Search Results

Title: An Economic Analysis of Employer Related Health Insurance Coverage and Job Mobility in The United States
Resulting in 1 citation.
1. Slade, Eric Phillip
An Economic Analysis of Employer Related Health Insurance Coverage and Job Mobility in The United States
Ph.D. Dissertation, Brown University, 1997
Cohort(s): NLSY79
Publisher: UMI - University Microfilms, Bell and Howell Information and Learning
Keyword(s): Benefits, Insurance; Health Care; Health Reform; Industrial Relations; Labor Economics; Mobility, Job

This dissertation investigates the relationship between access to employer related health insurance coverage and transitions out of existing jobs or into new jobs. That relationship has recently become an important topic for investigation as policy makers consider major reforms to the current system of health insurance coverage distribution in the U.S. Previous authors have pointed to the deterrent to job mobility created by preexisting conditions exclusions in health insurance policies as an important reason for reform, but give no guidance as to whether nationalized insurance would be more or less preferable to alternative piecemeal reforms to the current system, such as a prohibition on preexisting condition exclusions. This dissertation advances previous research in this area by formalizing a model which illustrates the interdependencies between job changes and access to health insurance coverage. Within this framework I examine the implications of alternative reforms for access to health insurance coverage and job mobility. In the analysis the decision to leave a current job depends on one's ability to obtain a new job which offers health insurance coverage. Also, individuals with a high propensity for job changes are less likely to be hired by employers who offer coverage than are low mobility individuals. Models of job mobility and health insurance acquisition are estimated using longitudinal data on 21-35 year olds from the National Longitudinal Survey of Youth. The estimates of health insurance coverage show that employed individuals who have a history of severe illness or who live in states with high average health care costs are substantially less likely to be in jobs which offer coverage than are individuals who do not have a previous history of serious illness or who live in low cost states. For example, the model predicts that employees with three or more prior illness spells lasting longer than a week are 22 percent less likely to be in jobs that offer coverage than are individuals with no such prior spells. The job mobility estimates show that the existence of health insurance coverage at a current job has no negative effect on job mobility once an individual's propensity to change jobs is added as a control in the job mobility equation. This result together with the health insurance estimates strongly suggest that legislation which guarantees health insurance portability, such as the Kennedy-Kassebaum bill now in Congress, is unlikely to have a significant positive effect on job mobility; it may actually make health insurance coverage less available by increasing the burden on employers who offer health insurance as a fringe benefit, thus decreasing their willingness to do so.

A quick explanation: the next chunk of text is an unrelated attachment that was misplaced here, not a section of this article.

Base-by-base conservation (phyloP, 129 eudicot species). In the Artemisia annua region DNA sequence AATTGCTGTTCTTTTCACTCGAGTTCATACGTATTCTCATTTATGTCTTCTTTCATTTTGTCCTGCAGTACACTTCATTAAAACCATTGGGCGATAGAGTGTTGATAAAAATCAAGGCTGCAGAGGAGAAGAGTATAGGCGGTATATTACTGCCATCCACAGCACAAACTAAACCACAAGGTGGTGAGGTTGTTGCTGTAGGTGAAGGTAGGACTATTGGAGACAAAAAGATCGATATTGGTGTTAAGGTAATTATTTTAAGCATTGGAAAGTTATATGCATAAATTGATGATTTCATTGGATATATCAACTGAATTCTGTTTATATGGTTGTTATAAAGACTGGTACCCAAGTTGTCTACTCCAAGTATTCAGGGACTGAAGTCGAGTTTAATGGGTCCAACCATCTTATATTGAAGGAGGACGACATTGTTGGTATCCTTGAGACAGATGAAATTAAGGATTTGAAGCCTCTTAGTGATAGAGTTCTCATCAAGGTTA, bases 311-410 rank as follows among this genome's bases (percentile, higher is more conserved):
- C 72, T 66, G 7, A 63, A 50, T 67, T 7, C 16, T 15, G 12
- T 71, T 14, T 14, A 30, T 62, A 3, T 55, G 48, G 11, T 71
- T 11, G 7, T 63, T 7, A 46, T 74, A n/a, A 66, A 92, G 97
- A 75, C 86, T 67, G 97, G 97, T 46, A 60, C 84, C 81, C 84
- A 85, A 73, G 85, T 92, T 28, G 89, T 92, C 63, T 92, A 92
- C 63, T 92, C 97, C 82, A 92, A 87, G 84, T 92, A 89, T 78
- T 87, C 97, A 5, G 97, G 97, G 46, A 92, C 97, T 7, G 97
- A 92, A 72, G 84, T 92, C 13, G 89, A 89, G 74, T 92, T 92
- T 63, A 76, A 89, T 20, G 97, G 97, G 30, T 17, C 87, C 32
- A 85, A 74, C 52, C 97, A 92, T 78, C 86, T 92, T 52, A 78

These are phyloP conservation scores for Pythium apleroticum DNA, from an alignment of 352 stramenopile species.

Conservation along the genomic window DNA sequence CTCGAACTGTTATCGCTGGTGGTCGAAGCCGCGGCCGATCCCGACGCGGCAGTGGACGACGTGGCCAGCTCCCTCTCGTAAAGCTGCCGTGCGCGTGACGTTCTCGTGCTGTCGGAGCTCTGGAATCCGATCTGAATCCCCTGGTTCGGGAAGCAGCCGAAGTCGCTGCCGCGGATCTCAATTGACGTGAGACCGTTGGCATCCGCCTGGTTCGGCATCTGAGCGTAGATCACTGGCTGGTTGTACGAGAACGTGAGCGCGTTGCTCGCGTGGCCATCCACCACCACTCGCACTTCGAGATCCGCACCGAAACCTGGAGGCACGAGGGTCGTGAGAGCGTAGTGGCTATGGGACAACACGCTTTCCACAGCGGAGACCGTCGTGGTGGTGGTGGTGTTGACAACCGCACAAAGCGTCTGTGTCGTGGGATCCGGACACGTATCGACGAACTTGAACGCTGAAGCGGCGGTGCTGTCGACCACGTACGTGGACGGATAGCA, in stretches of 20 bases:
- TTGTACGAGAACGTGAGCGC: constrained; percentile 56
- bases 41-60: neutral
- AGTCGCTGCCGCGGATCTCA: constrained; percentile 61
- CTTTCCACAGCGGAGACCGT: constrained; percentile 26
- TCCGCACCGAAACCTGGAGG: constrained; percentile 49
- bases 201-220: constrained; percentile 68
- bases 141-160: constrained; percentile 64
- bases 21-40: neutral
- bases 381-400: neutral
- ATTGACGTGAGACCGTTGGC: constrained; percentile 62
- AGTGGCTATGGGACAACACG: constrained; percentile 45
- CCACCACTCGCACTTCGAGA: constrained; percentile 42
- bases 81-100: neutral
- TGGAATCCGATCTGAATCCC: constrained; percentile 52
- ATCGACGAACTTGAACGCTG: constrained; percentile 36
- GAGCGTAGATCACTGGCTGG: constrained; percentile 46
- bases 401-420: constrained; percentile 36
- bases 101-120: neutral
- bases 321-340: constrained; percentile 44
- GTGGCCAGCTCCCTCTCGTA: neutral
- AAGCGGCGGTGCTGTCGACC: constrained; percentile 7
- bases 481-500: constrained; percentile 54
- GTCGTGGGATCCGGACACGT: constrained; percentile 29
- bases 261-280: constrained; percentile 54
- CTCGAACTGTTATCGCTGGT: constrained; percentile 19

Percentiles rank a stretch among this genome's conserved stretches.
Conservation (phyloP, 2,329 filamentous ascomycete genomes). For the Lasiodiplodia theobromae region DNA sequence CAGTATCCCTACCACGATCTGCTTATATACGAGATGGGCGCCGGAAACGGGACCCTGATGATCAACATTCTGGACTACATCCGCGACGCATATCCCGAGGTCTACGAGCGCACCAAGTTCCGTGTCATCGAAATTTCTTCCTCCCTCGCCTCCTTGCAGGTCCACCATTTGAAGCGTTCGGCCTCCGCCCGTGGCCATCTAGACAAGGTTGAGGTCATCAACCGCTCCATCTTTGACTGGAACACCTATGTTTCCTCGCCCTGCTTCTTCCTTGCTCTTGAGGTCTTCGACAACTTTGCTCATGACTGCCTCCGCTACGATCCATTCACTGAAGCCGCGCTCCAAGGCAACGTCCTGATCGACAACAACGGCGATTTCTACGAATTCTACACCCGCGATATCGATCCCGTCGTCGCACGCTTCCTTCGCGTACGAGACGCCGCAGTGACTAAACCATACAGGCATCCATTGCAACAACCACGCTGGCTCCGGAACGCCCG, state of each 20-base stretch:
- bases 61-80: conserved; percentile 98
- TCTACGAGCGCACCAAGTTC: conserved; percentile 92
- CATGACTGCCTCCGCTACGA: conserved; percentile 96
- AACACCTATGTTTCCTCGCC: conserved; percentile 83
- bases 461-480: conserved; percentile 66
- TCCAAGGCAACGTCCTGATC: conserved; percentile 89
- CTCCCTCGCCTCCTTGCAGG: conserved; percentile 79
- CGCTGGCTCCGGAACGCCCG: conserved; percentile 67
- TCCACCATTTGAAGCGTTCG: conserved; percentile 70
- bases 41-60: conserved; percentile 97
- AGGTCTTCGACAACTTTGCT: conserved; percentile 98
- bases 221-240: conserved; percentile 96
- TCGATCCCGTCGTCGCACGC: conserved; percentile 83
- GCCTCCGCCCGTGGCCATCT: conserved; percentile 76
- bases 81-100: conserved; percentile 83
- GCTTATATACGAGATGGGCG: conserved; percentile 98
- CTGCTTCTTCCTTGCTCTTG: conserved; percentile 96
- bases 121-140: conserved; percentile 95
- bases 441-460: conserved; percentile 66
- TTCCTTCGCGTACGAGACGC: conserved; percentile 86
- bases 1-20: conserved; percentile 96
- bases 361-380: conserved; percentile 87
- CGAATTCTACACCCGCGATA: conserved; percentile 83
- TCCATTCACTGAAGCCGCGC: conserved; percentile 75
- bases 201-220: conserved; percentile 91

Bibliography Citation
Slade, Eric Phillip. An Economic Analysis of Employer Related Health Insurance Coverage and Job Mobility in The United States. Ph.D. Dissertation, Brown University, 1997.